Waters of Saratoga

Waters of Saratoga

Saratoga Springs, New York

Geologists disagree on the source of Saratoga Springs’ famous mineral waters. Some believe the rainfall in the Adirondacks drains into limestone deep beneath Saratoga. Others think the waters are contained in once-molten rocks. Still others believe they were trapped in sedimentary rocks formed in the beds of ancient seas. All three theories may be partly correct, and the waters may come from several sources.

Whatever their source, the water dissolve minerals under the ground and then rise to the surface along a series of faults, or cracks in the earth, in the Saratoga region. All of the spring waters contain similar minerals, though the varying proportions of minerals give each spring a distinctive taste. The waters also contain carbon dioxide gas, which makes them bubbly.

Some springs flowed to the surface naturally, but others were created by drilling as deep as 1,000 feet. While the number of springs reached more than 150 by the early 1900’s, only a few remain active today.

A sign at the Saratoga Spring’s Visitor Center 

I have been on a serious Spring Hunt since I moved to Saratoga Springs, New York. I was curious before I lived in the city, but the easy access I’ve gained to the springs by moving closer has made me OBSESSIVE.

I began reading everything I could about the different springs throughout the city. I made lists of the different ones I knew I had been to and which parks they were in. I questioned why some springs were never talked about and were only listed occasionally. Some brochures claim 18 springs, while other brochures say there are 21. I had the thought that maybe it had to do with the classification of what “mineral spring” meant, but I don’t really know why there is this inconsistency.

I created this page to have a permanent list of the different Springs and Bathhouses I have visited. This page will enable me to write about the different springs in a way where I can continuously add posts (and photos) as I finish writing about each Spring’s uniqueness.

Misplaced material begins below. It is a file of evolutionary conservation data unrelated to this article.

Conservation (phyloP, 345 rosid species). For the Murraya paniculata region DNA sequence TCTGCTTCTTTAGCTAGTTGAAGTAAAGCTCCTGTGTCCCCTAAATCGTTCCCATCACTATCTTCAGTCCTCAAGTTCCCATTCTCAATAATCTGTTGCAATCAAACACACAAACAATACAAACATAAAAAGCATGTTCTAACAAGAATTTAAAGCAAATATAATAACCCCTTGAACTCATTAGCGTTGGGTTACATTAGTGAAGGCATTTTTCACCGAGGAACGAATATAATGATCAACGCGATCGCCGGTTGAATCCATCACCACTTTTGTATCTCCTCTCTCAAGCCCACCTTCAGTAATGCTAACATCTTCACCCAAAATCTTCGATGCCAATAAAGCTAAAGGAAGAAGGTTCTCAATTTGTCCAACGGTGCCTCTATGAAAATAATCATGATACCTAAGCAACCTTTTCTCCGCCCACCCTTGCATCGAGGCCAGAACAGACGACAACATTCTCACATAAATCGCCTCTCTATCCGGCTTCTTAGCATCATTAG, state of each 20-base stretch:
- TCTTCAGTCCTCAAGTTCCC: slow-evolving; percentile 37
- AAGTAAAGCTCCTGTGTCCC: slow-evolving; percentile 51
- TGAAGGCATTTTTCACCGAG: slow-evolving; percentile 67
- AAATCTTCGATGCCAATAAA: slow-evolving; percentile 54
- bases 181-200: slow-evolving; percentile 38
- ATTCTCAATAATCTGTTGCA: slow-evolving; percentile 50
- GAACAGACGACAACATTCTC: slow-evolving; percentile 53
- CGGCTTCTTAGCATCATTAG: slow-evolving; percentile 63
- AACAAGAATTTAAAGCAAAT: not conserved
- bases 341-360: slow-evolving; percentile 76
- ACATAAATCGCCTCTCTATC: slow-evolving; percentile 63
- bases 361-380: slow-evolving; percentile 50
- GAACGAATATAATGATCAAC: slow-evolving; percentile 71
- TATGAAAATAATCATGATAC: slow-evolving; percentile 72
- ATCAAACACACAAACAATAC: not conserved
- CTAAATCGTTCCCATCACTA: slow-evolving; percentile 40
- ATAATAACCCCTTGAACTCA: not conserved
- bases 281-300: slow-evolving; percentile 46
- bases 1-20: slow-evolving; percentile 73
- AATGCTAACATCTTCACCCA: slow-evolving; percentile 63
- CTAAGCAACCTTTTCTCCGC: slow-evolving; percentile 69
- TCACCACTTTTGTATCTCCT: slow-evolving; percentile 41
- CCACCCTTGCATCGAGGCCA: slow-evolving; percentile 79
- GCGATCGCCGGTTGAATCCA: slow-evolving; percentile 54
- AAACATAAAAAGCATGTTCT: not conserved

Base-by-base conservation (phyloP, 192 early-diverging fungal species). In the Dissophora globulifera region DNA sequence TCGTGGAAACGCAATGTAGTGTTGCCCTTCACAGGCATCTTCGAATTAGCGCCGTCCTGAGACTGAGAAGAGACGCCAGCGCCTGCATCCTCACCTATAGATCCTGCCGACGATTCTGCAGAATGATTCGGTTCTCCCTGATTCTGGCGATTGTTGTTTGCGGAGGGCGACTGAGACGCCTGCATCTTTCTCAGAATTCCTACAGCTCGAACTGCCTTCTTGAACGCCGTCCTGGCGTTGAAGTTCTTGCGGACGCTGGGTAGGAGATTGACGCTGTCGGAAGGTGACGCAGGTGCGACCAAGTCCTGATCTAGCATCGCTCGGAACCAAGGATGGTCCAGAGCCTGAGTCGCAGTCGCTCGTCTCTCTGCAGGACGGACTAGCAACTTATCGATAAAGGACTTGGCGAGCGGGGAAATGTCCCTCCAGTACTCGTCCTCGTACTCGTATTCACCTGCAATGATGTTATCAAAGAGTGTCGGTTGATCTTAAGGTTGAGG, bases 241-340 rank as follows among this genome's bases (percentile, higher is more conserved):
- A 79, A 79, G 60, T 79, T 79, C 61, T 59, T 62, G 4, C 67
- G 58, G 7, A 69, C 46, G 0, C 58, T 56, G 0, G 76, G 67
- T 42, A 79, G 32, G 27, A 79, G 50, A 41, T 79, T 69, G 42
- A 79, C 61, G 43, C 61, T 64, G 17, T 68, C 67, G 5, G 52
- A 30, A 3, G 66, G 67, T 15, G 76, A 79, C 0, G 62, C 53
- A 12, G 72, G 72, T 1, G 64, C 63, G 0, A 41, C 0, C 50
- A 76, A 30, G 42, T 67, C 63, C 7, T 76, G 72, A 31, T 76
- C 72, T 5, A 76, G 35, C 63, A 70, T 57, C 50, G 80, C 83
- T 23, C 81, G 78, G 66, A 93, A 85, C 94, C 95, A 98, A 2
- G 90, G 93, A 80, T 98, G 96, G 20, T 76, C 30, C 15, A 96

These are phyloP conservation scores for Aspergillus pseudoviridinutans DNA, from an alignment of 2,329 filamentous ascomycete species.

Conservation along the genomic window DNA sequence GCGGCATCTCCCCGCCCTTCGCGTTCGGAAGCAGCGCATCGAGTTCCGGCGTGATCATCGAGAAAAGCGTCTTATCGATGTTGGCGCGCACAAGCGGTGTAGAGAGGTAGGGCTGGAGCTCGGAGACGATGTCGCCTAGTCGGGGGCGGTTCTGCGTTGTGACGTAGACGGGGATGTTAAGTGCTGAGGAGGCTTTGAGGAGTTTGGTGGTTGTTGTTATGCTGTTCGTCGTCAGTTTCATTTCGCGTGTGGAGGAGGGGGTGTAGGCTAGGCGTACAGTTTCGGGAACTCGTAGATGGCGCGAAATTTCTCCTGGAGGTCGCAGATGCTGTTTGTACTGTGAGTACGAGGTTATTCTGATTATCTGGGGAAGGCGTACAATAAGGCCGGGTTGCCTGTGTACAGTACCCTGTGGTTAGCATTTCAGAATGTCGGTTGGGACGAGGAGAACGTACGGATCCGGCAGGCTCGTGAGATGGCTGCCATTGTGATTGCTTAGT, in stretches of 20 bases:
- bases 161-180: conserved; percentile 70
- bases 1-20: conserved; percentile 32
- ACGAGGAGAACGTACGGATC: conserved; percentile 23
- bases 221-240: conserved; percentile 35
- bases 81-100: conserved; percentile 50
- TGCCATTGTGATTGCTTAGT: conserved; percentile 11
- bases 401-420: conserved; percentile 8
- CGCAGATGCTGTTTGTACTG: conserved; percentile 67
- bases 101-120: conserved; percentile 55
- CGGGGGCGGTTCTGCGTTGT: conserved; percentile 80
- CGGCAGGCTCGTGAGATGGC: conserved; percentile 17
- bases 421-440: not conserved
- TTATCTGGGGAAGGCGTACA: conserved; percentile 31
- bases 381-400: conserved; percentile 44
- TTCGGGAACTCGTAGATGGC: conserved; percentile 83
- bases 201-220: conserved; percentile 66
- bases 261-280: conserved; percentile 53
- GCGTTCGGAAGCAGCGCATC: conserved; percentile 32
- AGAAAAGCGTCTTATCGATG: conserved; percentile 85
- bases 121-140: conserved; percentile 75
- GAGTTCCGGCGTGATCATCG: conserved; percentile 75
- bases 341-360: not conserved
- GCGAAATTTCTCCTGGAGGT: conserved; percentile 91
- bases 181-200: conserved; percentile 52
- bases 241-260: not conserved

Saratoga Spa State Park

Saratoga Spa State Park

Saratoga Spa State Park in the Winter

Saratoga’s Mineral Springs: Spouters & Tufa

Saratoga Spa State Park 2019

Saratoga Spa State Park: 2020

State Seal Spring

February 6, 2017

Geyser Mineral Spring

February 6, 2017

Charlie Spring

October 21, 2016

Orenda Spring

September 14, 2015

Orenda Spring at Saratoga Spa State Park

Geyser Island Spouter

August 12, 2017

Hayes Well Spring

May 2, 2017

State Seal Spring

By the Creekside Classroom – July 11, 2017

Polaris Spouter

My very favorite spring to drink from! Photo credit: Becky Jaworski – October 2, 2016

Tallulah Spring

May 18, 2017

Tallulah Spring at Saratoga Spa State Park

Memorial Spring (Shonts Well #3)

October 5, 2017

Memorial Spring, Saratoga Spa State Park

Karista Spring

February 6, 2017

Ferndell Spring

February 8, 2017

Hathorn No. 3 Spring

March 3, 2017

Coesa Spouter

November 14, 2016

Champion Spouter

September 14, 2015

High Rock Park

Governor Spring & Peerless Spring

November 6, 2017

High Rock Spring

March 8, 2017
November 6, 2017

Empire Spring

November 3, 2016

Old Red Spring

August 11, 2017

Saratoga Race Course

Big Red Spring

July 28, 2017

Congress Park

Hathorn Spring

October 21, 2016

Columbian Spring

October 21, 2017

Congress Spring

October 21, 2016

Deer Park Spring

October 21, 2016


Washington Bathhouse

January 30, 2017

The Lincoln Baths

January 30, 2017

The Roosevelt Baths

December 7, 2014

All photos were taken by me (Alicen Hutcheson) unless otherwise stated.